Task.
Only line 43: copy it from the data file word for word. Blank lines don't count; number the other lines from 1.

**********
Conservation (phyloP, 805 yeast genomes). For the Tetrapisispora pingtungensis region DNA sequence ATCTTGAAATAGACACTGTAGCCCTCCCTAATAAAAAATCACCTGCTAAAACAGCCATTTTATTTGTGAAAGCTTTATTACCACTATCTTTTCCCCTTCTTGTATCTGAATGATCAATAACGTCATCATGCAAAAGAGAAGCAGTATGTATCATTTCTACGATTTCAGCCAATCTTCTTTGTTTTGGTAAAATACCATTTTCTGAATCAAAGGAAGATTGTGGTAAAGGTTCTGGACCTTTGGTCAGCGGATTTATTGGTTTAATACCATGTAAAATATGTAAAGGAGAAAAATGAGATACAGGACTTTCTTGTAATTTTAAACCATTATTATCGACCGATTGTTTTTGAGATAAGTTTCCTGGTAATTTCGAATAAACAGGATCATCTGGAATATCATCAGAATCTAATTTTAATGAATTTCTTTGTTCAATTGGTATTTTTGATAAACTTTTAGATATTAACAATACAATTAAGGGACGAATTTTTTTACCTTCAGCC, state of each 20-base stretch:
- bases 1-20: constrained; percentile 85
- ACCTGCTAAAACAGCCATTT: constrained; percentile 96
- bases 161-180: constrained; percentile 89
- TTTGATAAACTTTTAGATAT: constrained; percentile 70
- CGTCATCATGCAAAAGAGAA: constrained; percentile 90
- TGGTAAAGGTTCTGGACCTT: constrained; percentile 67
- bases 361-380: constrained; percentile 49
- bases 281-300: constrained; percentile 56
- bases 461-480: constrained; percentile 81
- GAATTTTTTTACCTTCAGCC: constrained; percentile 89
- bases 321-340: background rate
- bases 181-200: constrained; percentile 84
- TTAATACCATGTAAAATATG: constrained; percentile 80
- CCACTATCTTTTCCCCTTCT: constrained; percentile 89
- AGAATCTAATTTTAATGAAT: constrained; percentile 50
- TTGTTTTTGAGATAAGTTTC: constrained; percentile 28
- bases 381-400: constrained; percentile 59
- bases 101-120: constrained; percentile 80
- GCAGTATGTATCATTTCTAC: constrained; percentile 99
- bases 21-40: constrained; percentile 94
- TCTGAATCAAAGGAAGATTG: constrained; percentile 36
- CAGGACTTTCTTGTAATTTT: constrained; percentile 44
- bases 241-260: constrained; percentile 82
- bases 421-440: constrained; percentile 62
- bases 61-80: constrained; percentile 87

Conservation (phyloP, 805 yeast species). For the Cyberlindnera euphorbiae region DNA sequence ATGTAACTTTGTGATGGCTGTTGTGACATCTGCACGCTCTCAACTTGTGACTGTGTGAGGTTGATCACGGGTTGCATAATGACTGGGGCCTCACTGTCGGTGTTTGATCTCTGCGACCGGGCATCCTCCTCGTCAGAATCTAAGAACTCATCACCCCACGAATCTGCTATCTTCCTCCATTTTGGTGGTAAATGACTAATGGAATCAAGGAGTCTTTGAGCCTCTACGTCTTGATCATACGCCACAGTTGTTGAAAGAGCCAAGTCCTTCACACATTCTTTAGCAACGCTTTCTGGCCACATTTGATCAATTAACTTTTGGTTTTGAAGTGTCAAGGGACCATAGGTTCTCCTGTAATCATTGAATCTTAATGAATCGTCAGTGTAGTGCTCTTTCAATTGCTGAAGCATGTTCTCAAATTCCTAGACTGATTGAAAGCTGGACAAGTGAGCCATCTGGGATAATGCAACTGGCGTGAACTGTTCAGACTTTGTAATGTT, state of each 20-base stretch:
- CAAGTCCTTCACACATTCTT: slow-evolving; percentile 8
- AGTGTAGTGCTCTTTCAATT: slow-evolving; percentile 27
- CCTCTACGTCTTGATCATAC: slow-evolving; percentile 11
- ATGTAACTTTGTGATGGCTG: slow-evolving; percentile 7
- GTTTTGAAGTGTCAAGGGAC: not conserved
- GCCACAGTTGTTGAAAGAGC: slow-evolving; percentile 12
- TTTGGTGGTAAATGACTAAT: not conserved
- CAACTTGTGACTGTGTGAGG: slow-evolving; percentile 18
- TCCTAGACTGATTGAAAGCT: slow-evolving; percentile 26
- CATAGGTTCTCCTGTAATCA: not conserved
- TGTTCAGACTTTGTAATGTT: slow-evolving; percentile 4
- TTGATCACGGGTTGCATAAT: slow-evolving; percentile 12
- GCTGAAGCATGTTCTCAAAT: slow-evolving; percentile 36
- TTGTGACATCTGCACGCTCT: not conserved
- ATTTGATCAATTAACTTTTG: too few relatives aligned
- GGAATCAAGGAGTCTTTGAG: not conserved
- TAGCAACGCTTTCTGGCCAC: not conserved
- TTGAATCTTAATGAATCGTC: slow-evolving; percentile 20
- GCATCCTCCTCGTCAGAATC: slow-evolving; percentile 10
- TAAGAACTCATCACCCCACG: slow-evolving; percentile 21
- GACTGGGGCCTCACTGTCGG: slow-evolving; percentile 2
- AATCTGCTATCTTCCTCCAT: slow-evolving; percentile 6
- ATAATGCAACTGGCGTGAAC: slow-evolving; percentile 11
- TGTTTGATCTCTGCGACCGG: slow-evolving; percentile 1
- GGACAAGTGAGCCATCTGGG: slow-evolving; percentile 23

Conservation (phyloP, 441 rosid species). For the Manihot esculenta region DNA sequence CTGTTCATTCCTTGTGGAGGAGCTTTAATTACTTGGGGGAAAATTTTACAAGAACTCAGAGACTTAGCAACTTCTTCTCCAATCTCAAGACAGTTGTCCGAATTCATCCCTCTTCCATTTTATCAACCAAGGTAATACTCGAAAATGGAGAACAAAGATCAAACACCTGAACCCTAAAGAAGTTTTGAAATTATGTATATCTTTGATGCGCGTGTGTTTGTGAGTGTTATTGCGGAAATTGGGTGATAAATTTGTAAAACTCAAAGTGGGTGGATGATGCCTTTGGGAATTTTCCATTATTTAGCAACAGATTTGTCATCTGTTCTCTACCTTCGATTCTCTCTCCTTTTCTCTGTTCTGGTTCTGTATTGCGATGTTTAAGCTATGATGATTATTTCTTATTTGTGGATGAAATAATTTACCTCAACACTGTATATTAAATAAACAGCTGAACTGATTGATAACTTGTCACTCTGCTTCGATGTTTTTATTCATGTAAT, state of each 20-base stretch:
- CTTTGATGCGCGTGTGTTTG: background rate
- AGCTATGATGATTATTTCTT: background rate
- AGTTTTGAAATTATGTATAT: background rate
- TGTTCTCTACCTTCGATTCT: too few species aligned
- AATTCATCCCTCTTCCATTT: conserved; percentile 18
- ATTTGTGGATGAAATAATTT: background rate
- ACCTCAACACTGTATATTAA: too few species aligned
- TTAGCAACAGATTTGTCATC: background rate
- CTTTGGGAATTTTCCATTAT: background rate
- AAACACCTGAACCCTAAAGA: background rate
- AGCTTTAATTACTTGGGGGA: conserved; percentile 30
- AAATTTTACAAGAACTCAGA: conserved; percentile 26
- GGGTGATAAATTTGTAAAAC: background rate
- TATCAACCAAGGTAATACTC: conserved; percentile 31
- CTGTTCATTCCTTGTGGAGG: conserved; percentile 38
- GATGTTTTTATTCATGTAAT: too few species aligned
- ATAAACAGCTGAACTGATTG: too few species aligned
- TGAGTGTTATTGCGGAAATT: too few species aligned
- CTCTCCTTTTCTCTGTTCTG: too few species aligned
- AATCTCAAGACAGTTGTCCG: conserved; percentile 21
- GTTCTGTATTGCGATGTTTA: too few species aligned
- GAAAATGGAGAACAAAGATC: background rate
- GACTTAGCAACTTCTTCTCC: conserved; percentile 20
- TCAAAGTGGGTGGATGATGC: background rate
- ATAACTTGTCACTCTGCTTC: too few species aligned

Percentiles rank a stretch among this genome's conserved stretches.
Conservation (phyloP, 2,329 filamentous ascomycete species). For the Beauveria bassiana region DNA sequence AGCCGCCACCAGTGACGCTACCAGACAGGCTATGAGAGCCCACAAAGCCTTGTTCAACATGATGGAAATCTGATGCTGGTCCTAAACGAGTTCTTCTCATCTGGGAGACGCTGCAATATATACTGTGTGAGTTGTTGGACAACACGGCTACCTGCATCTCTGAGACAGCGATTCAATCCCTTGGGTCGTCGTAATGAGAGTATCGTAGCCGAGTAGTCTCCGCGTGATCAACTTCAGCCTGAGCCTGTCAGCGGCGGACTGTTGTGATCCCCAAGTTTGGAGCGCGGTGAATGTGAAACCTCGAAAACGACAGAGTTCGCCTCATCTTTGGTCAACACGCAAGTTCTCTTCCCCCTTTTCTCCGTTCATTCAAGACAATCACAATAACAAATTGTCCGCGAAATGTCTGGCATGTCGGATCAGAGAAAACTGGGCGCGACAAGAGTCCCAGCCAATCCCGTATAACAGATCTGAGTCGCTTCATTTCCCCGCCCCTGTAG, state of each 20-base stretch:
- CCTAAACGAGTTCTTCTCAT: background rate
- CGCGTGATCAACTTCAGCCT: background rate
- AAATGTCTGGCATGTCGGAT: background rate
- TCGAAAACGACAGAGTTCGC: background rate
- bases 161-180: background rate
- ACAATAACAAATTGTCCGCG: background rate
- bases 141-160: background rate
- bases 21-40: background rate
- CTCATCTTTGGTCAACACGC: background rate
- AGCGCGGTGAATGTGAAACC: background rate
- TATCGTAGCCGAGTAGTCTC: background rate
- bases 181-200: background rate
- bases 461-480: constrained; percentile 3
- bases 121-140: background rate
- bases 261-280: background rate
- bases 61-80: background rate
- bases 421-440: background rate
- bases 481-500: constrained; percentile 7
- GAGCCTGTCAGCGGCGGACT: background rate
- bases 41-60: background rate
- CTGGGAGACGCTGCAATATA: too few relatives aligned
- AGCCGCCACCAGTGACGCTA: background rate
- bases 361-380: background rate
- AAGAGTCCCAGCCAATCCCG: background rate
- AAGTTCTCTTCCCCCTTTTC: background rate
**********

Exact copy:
- GGAATCAAGGAGTCTTTGAG: not conserved